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opinions on beat way to repair/replace cylinder fins

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greg1

Posts: 336

Joined: Thu Dec 05, 2002 1:01 am

Location: Kirksville Missouri United States

Post Tue Aug 03, 2010 8:25 pm

opinions on beat way to repair/replace cylinder fins

The machine shop I'm now part time at employees a main welder who has some crazy certifications related to various welding techniques and material.We have mig,tig,arc,oxy,and also do a fair amount of silver solder work.He is truly one of the most skilled welders I've had the pleasure of knowing.He builds low boy semi trailers,etc.,etc. and is a whiz at welding cast.
Any way I need to fix some broken fins on a 45 cylinder.I have extra cylinders I can rob fins from as they aren't good for much else.I'm hoping someone with actual first hand experience can suggest the best type of welder to use,the best welding rod,tig wire,etc.,or should I have him melt pieces of extra fins to use for the welds so the filler for the welds is the same as the cylinders.He's welded more cast then I can remember over the last 15 years or so.Having said that on such a small area should I have him preheat his work are as well as wrap the cylinders in welding blankets to slowly cool them.I'm asking here on the board as collectively the members know more then my employee on what works best for motorcycle cylinders.I build a bike every other year or so there but my bikes are the only ones they take time to fabricate parts for as it's a very busy shop and a money losing proposition to work on bikes.
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helsingborg

Posts: 82

Joined: Tue Jan 29, 2008 8:08 pm

Post Tue Aug 03, 2010 9:33 pm

Re: opinions on beat way to repair/replace cylinder fins

I'm far from being a professional welder but silver brazing worked for me when I fixed a missing fin on my UL iron head - but everything must be REALLY clean, otherwise it will peel at the interface. If done well it would be very difficult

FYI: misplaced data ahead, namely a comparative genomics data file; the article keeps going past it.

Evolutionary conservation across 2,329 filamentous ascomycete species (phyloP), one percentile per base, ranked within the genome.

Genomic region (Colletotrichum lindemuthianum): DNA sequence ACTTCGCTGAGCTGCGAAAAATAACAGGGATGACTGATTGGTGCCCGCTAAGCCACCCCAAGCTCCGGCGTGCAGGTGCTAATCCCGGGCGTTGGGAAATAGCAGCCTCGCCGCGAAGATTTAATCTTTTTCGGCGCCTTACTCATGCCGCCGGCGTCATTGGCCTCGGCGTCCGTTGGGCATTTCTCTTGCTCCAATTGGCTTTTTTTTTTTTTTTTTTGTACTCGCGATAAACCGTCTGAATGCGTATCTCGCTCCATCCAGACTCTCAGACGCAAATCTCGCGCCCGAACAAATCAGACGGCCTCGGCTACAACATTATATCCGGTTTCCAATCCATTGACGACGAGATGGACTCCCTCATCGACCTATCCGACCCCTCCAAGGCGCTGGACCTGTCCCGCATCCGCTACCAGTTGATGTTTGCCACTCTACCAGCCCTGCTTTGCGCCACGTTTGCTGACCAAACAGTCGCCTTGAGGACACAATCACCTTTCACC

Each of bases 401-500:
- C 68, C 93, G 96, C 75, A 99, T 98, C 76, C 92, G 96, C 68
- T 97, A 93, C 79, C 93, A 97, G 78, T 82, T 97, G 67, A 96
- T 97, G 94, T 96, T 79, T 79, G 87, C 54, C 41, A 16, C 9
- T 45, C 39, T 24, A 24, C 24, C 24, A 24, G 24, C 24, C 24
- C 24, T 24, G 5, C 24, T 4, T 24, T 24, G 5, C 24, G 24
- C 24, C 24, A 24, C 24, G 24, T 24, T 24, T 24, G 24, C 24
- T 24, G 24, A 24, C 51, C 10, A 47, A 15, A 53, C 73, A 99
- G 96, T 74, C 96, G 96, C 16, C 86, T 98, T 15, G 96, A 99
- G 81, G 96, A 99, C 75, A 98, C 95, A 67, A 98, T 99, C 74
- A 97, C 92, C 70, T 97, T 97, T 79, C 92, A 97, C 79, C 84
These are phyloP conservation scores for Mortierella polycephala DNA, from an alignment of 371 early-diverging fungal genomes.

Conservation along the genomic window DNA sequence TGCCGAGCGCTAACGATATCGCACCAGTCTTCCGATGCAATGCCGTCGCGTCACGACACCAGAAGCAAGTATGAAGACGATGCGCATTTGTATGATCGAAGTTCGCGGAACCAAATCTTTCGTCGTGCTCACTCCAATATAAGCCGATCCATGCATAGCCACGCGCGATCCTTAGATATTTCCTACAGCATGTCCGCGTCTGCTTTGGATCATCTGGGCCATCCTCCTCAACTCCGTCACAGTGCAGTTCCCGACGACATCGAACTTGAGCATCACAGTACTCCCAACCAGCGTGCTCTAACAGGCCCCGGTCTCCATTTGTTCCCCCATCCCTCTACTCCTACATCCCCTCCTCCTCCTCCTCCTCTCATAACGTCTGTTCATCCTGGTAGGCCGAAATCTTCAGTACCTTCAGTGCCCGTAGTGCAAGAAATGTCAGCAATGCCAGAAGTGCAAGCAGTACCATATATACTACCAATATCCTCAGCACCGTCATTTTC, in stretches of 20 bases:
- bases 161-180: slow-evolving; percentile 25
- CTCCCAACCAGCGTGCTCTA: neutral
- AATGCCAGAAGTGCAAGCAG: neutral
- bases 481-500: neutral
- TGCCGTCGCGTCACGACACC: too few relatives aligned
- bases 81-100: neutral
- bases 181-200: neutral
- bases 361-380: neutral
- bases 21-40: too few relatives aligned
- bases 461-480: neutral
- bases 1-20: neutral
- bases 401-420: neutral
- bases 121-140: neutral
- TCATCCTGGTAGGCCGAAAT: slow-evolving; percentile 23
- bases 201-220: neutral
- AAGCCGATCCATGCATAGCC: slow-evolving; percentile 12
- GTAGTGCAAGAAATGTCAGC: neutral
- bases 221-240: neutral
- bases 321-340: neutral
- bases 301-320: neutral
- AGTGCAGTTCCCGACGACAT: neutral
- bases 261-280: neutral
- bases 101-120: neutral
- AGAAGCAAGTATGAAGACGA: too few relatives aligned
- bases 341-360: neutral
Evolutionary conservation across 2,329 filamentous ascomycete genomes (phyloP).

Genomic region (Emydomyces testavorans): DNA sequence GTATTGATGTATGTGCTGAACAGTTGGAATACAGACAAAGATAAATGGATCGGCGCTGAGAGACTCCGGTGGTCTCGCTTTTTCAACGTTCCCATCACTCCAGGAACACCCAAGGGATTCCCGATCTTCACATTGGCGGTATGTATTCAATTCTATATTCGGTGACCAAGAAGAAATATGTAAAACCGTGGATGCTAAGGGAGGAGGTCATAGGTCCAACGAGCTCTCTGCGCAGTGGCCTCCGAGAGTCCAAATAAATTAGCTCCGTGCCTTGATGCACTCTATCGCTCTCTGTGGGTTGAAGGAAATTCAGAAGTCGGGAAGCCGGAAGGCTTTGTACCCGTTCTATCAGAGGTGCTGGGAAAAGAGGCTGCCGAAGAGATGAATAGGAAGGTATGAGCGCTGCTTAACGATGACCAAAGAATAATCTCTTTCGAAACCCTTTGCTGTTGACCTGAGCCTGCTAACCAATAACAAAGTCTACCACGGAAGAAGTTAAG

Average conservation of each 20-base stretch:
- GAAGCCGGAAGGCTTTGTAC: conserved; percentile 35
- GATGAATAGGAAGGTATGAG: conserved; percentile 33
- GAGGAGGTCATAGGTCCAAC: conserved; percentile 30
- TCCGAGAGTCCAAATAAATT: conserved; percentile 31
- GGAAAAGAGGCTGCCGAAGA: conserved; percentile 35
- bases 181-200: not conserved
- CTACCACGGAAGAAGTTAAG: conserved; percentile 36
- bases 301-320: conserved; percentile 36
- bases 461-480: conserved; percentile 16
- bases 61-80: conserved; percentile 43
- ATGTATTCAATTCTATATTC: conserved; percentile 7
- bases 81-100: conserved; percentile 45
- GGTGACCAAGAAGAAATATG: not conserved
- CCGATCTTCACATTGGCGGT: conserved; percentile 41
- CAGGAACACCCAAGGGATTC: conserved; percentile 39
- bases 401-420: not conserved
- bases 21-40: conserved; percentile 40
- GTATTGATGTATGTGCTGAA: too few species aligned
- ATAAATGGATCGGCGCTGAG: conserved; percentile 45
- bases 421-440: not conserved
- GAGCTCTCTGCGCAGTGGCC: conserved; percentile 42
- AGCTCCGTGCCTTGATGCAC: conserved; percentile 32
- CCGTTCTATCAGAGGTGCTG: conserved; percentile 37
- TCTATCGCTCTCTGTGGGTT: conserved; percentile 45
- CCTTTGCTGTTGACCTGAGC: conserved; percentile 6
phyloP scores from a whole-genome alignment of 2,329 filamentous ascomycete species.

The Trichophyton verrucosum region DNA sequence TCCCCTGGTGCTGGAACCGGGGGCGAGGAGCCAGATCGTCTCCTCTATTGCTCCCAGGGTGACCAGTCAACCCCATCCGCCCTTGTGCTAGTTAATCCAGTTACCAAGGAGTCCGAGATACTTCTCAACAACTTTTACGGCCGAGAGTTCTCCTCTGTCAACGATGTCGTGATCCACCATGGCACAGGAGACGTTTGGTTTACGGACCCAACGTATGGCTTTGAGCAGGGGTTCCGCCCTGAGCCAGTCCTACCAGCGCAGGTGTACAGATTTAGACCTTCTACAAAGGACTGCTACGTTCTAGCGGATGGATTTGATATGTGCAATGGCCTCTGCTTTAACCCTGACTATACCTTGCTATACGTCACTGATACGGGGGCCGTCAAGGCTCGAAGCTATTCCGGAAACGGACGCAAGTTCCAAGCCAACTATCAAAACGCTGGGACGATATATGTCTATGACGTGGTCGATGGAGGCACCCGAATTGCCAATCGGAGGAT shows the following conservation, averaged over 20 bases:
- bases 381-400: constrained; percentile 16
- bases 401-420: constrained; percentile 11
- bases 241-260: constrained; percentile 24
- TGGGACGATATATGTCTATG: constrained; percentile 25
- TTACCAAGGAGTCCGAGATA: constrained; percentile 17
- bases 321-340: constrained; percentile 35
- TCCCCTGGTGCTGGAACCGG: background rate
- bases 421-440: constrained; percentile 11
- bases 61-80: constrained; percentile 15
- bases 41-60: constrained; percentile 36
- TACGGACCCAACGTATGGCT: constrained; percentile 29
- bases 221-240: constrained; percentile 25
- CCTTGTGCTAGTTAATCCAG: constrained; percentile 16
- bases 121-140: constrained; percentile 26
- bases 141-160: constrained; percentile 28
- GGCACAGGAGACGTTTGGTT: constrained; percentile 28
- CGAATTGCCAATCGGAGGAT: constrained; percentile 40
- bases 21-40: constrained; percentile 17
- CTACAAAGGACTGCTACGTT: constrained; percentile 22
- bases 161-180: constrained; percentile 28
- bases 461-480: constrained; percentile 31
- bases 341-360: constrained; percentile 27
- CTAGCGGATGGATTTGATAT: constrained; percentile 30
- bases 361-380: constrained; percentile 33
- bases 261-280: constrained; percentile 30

to tell where it was repaired. Preheat and allow gradual cooling. Maybe you should let your co-worker do this for you, since he is a welder. Good luck.
Karl.
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greg1

Posts: 336

Joined: Thu Dec 05, 2002 1:01 am

Location: Kirksville Missouri United States

Post Tue Aug 03, 2010 9:54 pm

Re: opinions on beat way to repair/replace cylinder fins

My co-worker Roland is definitely going to be doing the welding I have him do all my critical welding.The crew trades work back and forth for one another and I just wanted to see what I was asking of him before I actually asked.On the silver solder I know he likes to use it a lot.I have several decent sized repairs to make.Should I bevel the edges of the fins where they will be welded together?What's the trick to welding both the top and bottom side of each fin?I know a quiz here but I plan to talk to him tomorrow about it.I think I've read somewhere,possibly on Matt Olsen's blog to weld on over sized pieces of fin scraps then machine them to match the surrounding fins.And lastly when I weld I usually blast the surface clean then wash the area with acetone.Does that sound acceptable to you?Thanks I feel a little better about having him do it now.I weld but have zero skill compared to him.He's even qualified to weld underwater,we're lucky to have him for only $32.00 per hour..........
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Cotten

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Joined: Thu Sep 30, 1999 12:01 am

Location: Central Illinois, USA

Post Wed Aug 04, 2010 6:54 am

Re: opinions on beat way to repair/replace cylinder fins

I have never had a fin replaced with a donor piece that didn't turn out obvious as a repair, even when it was the original fin.

However, fins built up bead by bead and then carved to shape can be virtually un-detectable.
FIN.jpg

And they transfer heat properly, too.

Most pro welders prefer silicon bronze filler for cast iron, but occasionally only nickel will stick.
Since I am not a pro welder, I had tremendous success with old piston rings for filler!

....Cotten
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greg1

Posts: 336

Joined: Thu Dec 05, 2002 1:01 am

Location: Kirksville Missouri United States

Post Wed Aug 04, 2010 7:44 am

Re: opinions on beat way to repair/replace cylinder fins